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Platinum-coated viruses power transistor prototype

We swear we’re not making this up.

A group of UCLA scientists has co-opted a tobacco virus, coated it with platinum nanoparticles, and made it into a super-fly transistor that can conceivably leave Flash memory in the dust.

Just last week, we told you about viruses being used to make batteries. Now we have them making transistors. Why the sudden interest in viruses? Well, for one thing, they’re tiny, on the order of nanoparticles. For another, they’re organic. It’s not like these scientists are playing around with viruses that cause dangerous diseases.

So anyway, back to UCLA. The scientists “painted” groups of tobacco mosaic viruses with platinum nanoparticles and then plunked them into an electrode sandwich. The humans then zapped the resulting transistor-like device with some power and Voila!—the power comes on, courtesy of electron’s jumping from the bowels of the viruses to the surface. Once the zapping stops, the electrons go back below the surface and the device powers off.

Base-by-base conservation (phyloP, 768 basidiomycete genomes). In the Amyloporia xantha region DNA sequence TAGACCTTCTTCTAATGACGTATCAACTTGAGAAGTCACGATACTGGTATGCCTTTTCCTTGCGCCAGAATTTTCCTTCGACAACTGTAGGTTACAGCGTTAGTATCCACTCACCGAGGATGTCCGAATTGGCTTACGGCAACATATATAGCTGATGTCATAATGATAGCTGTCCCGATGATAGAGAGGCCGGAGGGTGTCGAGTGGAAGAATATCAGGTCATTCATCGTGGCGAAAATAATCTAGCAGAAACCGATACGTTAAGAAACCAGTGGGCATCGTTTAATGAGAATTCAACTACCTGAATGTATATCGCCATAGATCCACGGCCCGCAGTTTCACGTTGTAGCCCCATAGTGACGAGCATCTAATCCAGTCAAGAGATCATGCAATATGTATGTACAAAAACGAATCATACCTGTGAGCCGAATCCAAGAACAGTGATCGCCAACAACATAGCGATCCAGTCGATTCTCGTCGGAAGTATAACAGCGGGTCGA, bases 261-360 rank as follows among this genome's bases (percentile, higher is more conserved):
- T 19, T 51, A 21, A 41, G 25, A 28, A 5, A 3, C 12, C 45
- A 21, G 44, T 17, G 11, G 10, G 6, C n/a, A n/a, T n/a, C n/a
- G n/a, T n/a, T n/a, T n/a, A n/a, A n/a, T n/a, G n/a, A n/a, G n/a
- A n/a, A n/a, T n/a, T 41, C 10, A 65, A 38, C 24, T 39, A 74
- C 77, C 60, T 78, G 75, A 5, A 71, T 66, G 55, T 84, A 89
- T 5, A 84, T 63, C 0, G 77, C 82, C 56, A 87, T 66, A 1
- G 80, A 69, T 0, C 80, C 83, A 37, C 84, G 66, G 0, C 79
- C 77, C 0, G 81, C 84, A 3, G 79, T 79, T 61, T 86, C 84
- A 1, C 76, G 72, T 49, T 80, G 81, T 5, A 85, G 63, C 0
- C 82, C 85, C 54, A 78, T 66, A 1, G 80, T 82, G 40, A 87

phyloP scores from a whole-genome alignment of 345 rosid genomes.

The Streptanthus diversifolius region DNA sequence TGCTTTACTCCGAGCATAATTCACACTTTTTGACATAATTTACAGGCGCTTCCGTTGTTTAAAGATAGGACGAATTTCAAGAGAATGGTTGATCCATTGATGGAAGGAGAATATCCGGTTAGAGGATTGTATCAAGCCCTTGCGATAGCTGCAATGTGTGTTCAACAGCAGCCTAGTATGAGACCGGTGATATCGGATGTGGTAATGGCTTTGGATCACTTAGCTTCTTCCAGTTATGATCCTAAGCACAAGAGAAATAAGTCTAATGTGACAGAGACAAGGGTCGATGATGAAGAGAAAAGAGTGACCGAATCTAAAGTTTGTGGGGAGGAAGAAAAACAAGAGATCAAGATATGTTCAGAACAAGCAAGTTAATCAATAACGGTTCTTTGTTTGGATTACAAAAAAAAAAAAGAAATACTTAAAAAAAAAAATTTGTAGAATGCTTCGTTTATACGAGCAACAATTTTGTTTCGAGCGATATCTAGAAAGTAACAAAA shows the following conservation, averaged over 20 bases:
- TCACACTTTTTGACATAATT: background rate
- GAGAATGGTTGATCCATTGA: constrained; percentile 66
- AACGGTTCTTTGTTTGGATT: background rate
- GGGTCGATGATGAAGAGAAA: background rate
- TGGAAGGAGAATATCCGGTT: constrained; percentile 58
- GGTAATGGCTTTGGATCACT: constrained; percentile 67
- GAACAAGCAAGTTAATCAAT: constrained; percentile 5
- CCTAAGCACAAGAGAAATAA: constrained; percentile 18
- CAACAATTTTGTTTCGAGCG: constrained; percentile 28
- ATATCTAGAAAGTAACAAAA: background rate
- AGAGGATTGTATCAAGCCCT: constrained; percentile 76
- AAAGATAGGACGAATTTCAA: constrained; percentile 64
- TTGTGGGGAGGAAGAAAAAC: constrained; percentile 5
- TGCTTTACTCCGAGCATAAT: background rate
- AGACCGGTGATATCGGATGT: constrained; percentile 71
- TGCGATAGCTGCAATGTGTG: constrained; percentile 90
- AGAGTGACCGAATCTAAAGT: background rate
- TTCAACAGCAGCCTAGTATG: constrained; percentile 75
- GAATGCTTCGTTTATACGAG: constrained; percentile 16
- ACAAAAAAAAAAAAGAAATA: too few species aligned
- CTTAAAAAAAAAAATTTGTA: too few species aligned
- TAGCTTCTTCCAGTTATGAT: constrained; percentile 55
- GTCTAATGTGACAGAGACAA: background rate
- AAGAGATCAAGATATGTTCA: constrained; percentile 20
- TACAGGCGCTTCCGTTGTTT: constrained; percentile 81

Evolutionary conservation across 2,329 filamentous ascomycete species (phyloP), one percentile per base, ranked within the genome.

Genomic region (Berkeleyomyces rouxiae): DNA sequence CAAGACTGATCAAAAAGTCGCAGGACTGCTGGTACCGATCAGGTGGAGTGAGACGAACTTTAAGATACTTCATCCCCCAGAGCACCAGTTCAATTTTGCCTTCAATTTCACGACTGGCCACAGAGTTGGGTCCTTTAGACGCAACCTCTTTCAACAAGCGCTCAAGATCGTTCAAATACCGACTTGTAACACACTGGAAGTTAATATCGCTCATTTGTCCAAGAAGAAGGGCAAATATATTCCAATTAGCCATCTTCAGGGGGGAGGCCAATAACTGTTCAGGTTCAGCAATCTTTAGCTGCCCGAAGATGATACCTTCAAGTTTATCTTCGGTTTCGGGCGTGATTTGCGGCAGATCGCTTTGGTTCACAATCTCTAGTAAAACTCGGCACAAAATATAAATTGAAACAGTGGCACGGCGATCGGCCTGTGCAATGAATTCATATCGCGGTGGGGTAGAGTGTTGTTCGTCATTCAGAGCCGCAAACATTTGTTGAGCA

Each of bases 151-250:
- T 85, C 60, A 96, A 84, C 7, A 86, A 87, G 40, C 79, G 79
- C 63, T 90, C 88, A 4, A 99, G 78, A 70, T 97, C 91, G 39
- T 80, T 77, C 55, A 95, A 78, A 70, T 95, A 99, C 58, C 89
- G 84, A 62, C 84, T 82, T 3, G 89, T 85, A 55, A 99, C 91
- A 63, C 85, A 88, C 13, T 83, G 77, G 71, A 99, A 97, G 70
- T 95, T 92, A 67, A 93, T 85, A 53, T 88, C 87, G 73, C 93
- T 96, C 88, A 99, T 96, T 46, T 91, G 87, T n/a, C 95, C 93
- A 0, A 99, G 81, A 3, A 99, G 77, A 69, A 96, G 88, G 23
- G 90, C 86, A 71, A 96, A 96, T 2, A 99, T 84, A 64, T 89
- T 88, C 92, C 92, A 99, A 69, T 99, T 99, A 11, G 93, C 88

The idea is to build up from the nano stages, creating a memory chip prototype that can one day replace Flash memory sticks.

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